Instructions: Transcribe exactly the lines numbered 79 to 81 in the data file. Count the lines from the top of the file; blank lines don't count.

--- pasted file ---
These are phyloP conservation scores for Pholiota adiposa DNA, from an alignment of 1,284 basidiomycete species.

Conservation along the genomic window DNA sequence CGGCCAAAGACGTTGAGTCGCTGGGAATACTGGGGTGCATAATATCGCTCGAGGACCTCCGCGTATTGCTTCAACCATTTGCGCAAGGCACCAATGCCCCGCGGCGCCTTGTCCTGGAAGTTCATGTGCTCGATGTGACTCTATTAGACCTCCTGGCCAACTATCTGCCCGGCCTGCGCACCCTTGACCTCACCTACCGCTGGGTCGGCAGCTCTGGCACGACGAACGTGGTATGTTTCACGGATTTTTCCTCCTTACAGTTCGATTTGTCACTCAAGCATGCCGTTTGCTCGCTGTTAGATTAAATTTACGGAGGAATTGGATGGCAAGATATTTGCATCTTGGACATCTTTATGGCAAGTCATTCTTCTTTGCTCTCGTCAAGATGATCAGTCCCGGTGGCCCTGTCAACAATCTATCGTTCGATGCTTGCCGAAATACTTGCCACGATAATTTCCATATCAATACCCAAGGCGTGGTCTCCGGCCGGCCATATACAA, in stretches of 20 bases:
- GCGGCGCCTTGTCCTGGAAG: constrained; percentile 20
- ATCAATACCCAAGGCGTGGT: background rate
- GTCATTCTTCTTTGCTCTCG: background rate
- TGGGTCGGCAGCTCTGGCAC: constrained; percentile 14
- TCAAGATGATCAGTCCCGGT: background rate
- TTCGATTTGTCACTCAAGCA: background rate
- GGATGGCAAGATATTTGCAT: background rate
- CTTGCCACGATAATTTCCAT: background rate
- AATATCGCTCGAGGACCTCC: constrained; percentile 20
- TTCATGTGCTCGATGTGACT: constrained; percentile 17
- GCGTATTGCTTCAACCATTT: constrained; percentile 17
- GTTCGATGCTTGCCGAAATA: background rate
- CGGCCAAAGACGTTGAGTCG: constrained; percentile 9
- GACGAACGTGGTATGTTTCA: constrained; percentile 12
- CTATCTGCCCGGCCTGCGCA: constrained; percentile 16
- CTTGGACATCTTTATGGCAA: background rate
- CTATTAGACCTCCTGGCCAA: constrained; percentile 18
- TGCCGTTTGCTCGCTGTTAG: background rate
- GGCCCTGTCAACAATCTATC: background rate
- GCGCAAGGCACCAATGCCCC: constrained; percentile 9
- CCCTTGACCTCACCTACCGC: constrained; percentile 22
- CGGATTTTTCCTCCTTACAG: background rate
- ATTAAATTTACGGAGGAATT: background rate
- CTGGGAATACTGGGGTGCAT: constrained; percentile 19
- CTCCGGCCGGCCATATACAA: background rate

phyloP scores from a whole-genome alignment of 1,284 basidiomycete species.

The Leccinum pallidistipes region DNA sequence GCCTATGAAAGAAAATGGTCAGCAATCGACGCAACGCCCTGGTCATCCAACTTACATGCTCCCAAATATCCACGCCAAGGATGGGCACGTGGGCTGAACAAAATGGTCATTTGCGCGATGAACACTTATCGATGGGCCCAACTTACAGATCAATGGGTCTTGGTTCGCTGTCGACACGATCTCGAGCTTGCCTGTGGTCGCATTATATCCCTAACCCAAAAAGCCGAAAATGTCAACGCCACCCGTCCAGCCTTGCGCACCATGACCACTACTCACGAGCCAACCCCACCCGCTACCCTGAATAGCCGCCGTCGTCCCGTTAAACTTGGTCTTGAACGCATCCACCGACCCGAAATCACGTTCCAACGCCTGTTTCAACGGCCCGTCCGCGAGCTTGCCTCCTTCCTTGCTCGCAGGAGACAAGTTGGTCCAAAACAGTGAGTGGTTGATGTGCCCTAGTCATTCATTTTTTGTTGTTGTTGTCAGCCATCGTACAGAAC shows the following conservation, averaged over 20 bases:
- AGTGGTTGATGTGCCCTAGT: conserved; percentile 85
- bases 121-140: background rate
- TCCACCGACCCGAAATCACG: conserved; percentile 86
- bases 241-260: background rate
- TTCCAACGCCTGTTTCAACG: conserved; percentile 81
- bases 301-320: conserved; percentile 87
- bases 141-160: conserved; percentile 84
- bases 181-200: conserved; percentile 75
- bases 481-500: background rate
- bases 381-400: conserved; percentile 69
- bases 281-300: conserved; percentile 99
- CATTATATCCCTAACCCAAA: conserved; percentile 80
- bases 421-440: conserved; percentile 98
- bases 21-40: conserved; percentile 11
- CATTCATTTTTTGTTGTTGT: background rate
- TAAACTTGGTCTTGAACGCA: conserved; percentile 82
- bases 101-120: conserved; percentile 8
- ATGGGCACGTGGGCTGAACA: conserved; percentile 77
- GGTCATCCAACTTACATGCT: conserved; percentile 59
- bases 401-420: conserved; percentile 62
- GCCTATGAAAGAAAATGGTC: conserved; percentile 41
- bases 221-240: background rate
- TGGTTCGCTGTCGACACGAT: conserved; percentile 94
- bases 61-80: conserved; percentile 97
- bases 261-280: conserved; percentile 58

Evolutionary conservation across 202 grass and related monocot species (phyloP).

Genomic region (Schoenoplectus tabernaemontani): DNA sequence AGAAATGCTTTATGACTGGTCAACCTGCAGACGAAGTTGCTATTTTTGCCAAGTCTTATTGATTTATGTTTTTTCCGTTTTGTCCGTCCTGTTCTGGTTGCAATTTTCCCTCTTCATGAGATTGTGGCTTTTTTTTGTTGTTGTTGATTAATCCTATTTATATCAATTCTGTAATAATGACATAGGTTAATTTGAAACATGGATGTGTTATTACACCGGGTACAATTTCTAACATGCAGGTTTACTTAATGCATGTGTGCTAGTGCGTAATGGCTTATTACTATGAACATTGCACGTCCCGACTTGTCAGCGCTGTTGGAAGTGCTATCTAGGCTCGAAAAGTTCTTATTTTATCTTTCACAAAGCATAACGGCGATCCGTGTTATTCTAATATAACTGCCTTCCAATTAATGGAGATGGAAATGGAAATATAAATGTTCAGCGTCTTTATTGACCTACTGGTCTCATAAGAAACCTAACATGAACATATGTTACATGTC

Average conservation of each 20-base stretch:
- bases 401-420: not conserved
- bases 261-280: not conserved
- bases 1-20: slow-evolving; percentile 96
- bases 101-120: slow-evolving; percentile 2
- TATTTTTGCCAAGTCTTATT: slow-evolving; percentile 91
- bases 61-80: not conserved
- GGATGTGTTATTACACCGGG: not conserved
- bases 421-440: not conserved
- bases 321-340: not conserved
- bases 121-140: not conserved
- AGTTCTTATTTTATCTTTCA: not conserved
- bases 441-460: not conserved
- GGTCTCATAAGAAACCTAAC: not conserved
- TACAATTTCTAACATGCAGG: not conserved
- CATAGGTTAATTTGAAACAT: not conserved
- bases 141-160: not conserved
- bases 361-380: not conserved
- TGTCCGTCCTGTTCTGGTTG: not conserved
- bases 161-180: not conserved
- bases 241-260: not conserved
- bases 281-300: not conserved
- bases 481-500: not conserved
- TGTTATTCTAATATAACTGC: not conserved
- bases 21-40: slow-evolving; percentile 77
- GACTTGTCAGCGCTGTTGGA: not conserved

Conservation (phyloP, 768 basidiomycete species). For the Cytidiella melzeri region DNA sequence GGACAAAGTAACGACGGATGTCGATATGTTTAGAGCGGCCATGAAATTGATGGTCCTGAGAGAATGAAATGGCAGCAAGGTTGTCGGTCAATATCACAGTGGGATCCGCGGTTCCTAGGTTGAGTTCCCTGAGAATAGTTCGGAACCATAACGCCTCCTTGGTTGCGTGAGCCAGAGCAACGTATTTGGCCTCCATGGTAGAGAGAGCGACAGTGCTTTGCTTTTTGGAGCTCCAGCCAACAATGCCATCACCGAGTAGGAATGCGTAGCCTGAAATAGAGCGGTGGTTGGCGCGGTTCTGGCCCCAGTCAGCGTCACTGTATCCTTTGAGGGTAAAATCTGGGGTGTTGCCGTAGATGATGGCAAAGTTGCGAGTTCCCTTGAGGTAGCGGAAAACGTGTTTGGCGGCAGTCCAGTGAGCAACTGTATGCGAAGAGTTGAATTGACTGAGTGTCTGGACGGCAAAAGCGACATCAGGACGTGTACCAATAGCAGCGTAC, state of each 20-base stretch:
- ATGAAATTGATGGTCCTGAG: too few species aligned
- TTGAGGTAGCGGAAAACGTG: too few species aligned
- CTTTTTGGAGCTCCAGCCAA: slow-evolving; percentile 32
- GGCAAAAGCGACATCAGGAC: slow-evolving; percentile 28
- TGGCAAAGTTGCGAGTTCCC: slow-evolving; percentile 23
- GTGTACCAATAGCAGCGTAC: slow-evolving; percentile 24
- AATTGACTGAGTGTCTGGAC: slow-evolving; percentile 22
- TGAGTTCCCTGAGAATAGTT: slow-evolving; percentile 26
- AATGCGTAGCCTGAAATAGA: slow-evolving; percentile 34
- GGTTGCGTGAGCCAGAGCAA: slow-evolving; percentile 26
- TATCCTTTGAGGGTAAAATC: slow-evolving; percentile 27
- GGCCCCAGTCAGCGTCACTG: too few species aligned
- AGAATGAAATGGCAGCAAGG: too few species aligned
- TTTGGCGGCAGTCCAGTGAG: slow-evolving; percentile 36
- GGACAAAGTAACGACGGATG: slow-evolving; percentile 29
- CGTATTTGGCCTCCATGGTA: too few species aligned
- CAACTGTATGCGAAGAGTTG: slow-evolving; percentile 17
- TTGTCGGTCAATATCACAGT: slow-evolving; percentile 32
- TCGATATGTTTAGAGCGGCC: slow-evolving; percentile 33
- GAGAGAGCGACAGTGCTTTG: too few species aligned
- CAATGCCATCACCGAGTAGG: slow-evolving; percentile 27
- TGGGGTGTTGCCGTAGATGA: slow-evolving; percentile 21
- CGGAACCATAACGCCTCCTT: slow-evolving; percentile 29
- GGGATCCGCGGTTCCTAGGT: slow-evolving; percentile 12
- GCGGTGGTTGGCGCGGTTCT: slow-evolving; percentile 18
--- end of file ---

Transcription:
- bases 481-500: not conserved
- TGTTATTCTAATATAACTGC: not conserved
- bases 21-40: slow-evolving; percentile 77